The scope of information for each design usually includes: a finished photo of the temari; pattern diagram(s) of how to stitch, as many as needed for you to be clear about it; the original reference inspiration of the design (is it original, or are you working an interpretation from a Japanese book, or a website, and if so where this resource is); size of the dodai mari used;  what was used to wrap the mari; threads used to divide and mark; what threads and colors used in stitching (including color #s and dye lots if you choose); text notes to support the diagrams and sketches;  any special notes that would help you to make it again in the future; specific stitch names; when you stitched it; and any special thoughts or tips you encountered while making it as well as general text instructions to support any drawings or diagrams. You may also want to include the date that you made it, and whether you gave it to someone, etc. As you progress you may want to begin to catalog your patterns so that you can easily locate them again (perhaps by division type).  gt notebook & tools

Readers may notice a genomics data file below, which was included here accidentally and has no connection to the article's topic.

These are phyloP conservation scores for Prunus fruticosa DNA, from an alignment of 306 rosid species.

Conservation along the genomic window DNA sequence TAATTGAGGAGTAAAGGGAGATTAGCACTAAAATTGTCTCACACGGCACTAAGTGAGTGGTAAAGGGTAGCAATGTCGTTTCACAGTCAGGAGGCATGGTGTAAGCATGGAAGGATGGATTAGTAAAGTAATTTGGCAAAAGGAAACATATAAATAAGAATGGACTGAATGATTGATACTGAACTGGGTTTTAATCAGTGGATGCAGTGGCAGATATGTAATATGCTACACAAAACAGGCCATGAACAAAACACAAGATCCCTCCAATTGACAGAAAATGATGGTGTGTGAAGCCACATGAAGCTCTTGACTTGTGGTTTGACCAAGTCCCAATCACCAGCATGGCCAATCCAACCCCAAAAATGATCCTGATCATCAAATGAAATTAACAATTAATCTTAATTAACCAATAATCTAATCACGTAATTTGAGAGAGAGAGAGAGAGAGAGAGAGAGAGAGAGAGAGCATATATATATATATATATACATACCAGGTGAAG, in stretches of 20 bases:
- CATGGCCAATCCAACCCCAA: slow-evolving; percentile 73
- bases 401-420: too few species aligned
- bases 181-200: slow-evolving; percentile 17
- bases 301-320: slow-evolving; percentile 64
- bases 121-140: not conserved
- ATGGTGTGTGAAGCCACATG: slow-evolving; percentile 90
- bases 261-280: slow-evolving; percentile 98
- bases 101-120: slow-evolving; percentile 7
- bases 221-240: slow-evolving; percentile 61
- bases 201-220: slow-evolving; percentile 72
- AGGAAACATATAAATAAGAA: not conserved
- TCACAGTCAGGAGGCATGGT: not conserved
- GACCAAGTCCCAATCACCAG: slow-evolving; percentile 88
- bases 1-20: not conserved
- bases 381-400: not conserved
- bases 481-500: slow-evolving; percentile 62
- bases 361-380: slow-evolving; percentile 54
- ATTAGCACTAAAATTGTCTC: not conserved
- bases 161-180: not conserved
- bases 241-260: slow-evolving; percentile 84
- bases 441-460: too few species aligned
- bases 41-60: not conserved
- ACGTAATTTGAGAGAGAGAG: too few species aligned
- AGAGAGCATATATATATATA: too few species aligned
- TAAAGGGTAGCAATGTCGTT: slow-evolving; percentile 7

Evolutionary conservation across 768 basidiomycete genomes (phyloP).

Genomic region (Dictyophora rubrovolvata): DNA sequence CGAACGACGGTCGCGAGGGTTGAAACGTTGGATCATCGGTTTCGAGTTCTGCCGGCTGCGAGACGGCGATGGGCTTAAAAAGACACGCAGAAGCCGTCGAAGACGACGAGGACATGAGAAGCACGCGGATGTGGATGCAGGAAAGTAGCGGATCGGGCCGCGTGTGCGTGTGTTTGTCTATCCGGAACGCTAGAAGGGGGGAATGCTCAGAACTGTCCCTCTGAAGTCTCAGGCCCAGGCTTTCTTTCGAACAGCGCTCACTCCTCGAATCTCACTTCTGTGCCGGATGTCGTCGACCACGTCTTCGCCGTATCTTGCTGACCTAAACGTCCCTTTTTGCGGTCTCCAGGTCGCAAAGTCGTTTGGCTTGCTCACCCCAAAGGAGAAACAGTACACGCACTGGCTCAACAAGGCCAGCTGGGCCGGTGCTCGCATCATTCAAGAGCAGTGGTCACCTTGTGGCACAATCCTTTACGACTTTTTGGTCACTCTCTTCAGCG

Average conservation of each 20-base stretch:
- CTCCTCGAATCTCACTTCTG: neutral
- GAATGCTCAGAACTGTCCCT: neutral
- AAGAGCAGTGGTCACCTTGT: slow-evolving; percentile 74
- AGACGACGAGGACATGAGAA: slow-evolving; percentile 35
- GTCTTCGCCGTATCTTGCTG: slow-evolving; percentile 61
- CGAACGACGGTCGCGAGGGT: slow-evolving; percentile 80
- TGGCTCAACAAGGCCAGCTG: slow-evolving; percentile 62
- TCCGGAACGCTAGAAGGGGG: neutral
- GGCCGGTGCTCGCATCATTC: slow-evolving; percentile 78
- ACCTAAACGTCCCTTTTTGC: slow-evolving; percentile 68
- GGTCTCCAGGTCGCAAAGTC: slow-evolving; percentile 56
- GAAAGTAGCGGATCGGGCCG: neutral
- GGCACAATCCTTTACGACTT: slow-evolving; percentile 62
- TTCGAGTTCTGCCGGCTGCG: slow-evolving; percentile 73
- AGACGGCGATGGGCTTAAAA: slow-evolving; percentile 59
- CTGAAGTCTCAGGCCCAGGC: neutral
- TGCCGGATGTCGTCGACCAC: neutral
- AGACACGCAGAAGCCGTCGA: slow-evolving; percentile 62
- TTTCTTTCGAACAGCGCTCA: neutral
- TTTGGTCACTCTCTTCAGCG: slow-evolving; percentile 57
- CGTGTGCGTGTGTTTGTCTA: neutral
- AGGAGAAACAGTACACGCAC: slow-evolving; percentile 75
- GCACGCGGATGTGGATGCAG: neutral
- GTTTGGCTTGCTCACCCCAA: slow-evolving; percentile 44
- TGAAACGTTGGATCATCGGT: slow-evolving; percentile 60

In addition to including records of your work, many people also include accumulated information that they collect when learning how to make temari. This becomes especially helpful for those of us that can't read Japanese and therefore can't learn directly from the Japanese books. There are various resources available as well as discussion groups, classes, etc., so that compiling the notes you collect from these sources becomes a primary reference. Nor are you limited to one notebook - I have several as do many others, depending on the need and organizing preferences.